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by: Dr. Veenod “Vinny” Chulani, Medical Director, Orlando Children’s Health Project
Last month, the Orlando Children’s Health Project held Pediatric Advocacy Day to raise awareness of the importance of advocacy and engage the pediatric community in the legislative process. As part of CHF’s National Network, I’ve been lucky enough to become an advocate not only for my program, but for my patients, bringing their voices to the halls of Congress and locally to my elected representatives in Orlando. This work is critical, as many of my patients depend on safety net programs, like Medicaid and the Children’s Health Insurance Program (CHIP).
Pediatric Advocacy Day began as in idea to better engage pediatric residents at the Arnold Palmer Medical Center and give them the tools to become advocates for their patients outside of the hospital, to the community and elected officials. To start the day, widely respected child advocate Jack Levine delivered Grand Rounds entitled The Crossroads of Politics and Policy: How to Advocate Without Getting Run Over.
The day continued with a forum: Advocates in Action for Children and Families, and was attended by hospital and residency administrators, pediatric faculty and residents, and members of the institution's Community Leadership Council, and the Arnold Palmer Medical Center Foundation and its board. The forum highlighted the need for advocates to help inform the implementation of health care reform to best serve children and families.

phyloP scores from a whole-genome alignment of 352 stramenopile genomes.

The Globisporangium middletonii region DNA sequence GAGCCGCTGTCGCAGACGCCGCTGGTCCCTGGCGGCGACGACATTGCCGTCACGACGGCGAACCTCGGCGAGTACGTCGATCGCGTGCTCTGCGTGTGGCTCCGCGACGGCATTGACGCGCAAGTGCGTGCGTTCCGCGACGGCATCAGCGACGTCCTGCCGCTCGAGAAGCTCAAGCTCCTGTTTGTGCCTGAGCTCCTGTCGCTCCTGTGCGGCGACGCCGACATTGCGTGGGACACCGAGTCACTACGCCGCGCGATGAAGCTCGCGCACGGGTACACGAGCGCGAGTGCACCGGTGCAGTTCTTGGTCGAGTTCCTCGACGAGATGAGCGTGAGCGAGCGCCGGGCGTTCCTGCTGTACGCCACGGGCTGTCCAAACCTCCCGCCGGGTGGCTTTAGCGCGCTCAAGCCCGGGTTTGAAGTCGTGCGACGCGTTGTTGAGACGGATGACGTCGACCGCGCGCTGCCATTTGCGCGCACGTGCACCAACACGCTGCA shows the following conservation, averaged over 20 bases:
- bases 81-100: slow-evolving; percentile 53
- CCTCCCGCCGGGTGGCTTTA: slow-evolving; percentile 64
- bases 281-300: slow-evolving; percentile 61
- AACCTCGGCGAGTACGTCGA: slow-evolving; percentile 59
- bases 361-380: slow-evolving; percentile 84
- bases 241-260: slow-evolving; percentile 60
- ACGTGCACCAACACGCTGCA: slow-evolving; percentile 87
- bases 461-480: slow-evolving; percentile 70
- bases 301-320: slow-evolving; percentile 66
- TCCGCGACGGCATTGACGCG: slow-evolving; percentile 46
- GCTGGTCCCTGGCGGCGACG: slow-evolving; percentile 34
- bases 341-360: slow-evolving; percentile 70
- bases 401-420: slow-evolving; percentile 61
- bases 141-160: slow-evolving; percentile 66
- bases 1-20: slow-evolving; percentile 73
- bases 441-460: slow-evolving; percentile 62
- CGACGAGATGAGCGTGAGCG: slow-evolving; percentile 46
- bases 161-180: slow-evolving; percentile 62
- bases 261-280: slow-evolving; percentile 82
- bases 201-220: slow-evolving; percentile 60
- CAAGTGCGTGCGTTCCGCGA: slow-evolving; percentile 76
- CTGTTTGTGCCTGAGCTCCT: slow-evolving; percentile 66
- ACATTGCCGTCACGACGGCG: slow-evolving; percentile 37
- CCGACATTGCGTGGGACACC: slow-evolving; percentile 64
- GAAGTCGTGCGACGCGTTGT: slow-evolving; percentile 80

Advocacy is important as it provides a way to move beyond individual solutions, from treating one patient at a time, to create and be part of broader, more systemic change. It has allowed me to use my credibility as a pediatrician and my personal stories to influence change and work with decision makers to create a broader understanding and awareness of the issues that are impacting patients and families for whom I provide care.
Pediatric Advocacy Day is about multiplying the mindset and building advocacy capacity. The day was an incredible success, with attendees reporting an increased awareness of advocacy and confidence in being an advocate for children and families.